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April 2024
Volume 45, Issue 4

Four Inconsistencies That Hinder Practice-Building

Carrie Webber

Sometimes a dental practice finds itself stuck and unable to leap into its next phase of success. Inconsistencies throughout the practice may be holding it back. This article identifies four common inconsistencies found in dental practices that impede their ability to grow, and how to overcome them.

1. Inconsistent Scheduling and Prioritization of Time. This inconsistency can be broken down in several ways. First, patient scheduling should consistently allow time for effective patient communication and education, which aids in patient loyalty and treatment acceptance; ample time should be set aside to present the treatment plan and financing options to patients. Second, an adequate amount of time needs to be allotted when implementing new procedures or technology; inaccurate and unrealistic blocks of time scheduled in these instances can lead to the practice running behind schedule or using the technology ineffectively or not at all. Third, the practice schedule should incorporate time for efficient team meetings, productive daily huddles, and team connection for further development and growth.

Practice owners make many financial investments for the sake of their practice, such as equipment, technology, furnishings, and more. Perhaps the best investment they can make is that of time-time spent working with their team on the business. Building sufficient time into the schedule to run the business properly should not be sacrificed for the sake of immediate production gratification. A dental career is a marathon, not a sprint. Dentists should focus on these key areas that will lead to more success in the long run.

2. Inconsistent Use of Photography, Intraoral Cameras, and Scanners. Studies have shown that 65% of the general population consider themselves to be visual learners.1 Thus, it would seem that with a bevy of digital visual aids available, dental practices should prioritize the consistent use of photographs and images for the benefit of patient education, treatment acceptance, and patient loyalty, as well as a means to elevate team performance. Intraoral cameras should be used in every operatory at every patient appointment.

To help the team become more competent at taking these photographs and/or scans, the practice might schedule a representative from its camera or scanner company to come to the office and train employees on how to better utilize the equipment and maximize image-taking. Images can be a powerful teaching tool and critical to taking the practice to the next level of its growth.

3. Inconsistent Communication With Patients.Besides visual aids, verbal skills are also a key difference-maker in case acceptance. The team's ability and confidence in communicating with and educating patients on the treatment at hand is vital to patients trusting both the practice and the treatment being recommended.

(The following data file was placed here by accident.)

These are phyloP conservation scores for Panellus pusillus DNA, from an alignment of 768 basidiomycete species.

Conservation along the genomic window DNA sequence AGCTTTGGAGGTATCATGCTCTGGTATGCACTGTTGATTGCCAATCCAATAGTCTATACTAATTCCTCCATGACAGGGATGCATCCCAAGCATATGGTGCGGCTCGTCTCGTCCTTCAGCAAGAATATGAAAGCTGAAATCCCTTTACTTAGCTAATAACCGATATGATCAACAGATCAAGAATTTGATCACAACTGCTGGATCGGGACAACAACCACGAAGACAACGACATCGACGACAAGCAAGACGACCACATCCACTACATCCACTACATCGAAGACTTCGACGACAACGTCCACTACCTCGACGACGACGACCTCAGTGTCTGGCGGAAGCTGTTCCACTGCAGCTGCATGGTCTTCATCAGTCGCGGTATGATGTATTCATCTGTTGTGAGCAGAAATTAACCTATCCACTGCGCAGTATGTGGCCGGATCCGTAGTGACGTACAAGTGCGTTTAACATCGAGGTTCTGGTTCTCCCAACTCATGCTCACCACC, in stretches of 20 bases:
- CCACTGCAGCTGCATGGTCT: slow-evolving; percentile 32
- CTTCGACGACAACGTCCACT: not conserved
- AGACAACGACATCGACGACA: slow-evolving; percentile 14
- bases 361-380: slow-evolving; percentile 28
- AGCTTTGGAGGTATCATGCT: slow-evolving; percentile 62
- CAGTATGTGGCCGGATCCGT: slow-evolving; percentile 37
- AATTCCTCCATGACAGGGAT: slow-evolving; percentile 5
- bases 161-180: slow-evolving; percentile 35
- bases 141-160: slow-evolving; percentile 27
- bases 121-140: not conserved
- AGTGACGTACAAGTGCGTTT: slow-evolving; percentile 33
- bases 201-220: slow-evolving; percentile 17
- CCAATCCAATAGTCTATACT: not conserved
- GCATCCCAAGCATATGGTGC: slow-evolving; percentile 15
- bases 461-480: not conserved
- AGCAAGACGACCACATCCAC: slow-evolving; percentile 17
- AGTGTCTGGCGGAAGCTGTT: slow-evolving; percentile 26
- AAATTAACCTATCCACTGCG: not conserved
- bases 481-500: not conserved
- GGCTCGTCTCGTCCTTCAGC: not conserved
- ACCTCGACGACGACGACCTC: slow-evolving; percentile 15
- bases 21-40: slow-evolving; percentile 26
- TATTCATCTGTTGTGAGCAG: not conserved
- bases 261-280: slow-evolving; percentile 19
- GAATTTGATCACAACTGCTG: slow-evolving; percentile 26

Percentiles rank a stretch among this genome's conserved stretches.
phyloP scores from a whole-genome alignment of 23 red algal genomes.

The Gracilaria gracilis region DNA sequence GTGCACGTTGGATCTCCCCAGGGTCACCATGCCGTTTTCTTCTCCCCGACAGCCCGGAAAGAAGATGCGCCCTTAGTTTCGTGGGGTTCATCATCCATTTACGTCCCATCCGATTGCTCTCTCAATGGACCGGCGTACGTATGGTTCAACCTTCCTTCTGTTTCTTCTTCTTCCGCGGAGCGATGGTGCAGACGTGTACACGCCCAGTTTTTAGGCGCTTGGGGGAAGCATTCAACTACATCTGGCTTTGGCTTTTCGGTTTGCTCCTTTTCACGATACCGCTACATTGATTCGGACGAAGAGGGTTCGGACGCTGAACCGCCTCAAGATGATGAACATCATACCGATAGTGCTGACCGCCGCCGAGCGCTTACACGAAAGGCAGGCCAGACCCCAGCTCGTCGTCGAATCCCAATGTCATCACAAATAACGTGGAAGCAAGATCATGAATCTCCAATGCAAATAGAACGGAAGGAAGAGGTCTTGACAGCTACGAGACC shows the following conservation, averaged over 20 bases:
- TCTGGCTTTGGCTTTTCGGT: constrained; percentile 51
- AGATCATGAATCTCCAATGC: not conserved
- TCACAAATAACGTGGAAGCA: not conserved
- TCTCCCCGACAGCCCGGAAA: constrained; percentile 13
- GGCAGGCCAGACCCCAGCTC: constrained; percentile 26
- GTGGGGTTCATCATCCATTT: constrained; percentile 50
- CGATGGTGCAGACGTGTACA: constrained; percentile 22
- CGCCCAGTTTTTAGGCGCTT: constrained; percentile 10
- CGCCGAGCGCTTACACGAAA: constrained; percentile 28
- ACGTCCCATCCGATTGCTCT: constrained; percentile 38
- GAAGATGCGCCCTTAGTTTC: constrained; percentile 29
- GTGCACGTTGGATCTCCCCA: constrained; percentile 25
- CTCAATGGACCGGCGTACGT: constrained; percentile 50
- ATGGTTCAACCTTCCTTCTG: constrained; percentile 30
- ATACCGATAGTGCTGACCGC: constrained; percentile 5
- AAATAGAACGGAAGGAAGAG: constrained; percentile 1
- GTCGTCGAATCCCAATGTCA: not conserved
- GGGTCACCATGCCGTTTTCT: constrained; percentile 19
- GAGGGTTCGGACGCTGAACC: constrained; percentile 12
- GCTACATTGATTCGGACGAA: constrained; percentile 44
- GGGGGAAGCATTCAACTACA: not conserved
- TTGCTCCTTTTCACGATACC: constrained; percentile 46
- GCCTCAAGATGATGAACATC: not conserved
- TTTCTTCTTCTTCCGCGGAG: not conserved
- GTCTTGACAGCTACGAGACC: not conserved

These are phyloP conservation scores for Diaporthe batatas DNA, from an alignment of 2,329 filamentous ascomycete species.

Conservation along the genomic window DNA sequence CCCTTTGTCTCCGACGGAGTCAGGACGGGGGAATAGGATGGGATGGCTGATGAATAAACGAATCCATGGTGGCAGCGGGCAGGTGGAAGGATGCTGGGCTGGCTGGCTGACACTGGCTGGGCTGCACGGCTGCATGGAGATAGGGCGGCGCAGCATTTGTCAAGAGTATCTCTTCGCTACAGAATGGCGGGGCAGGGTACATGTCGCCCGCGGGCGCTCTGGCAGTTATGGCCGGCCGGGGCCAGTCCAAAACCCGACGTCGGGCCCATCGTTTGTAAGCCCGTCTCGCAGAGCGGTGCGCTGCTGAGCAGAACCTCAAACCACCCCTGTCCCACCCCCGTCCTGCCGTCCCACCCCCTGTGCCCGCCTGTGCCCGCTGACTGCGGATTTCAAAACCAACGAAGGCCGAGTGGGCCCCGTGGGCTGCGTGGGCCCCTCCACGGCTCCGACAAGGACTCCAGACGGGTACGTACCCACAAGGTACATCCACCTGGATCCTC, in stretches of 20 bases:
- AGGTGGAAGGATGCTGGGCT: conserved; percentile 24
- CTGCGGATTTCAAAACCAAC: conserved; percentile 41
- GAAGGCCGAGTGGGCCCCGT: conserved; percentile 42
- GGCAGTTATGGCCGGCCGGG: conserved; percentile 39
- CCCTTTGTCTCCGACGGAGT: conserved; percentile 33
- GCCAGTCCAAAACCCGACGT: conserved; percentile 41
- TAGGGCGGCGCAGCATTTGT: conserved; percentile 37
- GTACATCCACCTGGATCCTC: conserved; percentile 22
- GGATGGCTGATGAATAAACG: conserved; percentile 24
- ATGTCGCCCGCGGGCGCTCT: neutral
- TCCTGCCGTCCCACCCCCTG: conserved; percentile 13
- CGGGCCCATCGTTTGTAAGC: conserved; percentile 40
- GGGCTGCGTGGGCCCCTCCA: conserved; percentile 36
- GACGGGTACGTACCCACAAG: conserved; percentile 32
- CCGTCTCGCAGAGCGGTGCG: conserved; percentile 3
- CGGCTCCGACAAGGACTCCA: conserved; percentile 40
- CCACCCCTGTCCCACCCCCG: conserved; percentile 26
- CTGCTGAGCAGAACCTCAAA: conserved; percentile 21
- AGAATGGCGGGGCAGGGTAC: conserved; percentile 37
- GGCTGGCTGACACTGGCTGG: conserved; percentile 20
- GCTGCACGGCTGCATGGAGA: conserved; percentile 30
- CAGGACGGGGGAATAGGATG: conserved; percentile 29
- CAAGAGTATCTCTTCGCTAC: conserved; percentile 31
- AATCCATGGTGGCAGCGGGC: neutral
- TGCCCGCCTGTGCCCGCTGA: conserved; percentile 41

Good communication comprises a healthy combination of actively listening to a patient's needs, effectively communicating with the patient (both verbally and, if applicable, visually), and ultimately partnering together for the patient's overall health and well-being. The team should periodically role-play, taking on the most common and uncomfortable obstacles they hear or face when communicating with patients. Such role-playing can ultimately help the team when they are in real-life situations with patients who are facing decisions about treatment acceptance. The team should be committed to working together to improve their communication skills collectively and building the practice one healthy relationship at a time.

Additionally, such tools as patient communication software, social media, and the practice's website are often grossly underutilized by many practices. Again, it is important to prioritize the time, effort, energy, and perhaps investment needed to make these tools work more effectively for the practice.

4. Inconsistent and Broken Communication Among the Team.Having a healthy work environment helps attract and maintain an amazing team so that practice owners can in turn create a team of leaders to help build the practice of their dreams.2 Disruption, disharmony, and disconnect among team members, however, can poison the culture of a dental practice, and patients can usually sense it. The leaders of the practice, starting with the dentist, must set the standards on what is expected and acceptable, and what is not, and hold others accountable. Healthy communication among the team can create extraordinary customer service for the patients, and in today's competitive dental world, providing a great patient experience is the best form of practice-building.

About the Author

Carrie Webber
Owner and Chief Communications Officer,
The Jameson Group (, a dental management, marketing, and hygiene coaching firm


1. Jawed S, Amin HU, Malik AS, Faye I. Classification of visual and non-visual learners using electroencephalographic alpha and gamma activities. Front Behav Neurosci. 2019;13:86.

2. Jameson C. Creating A Healthy Work Environment. Bloomington, IN: Hay House Publishing; 2016.

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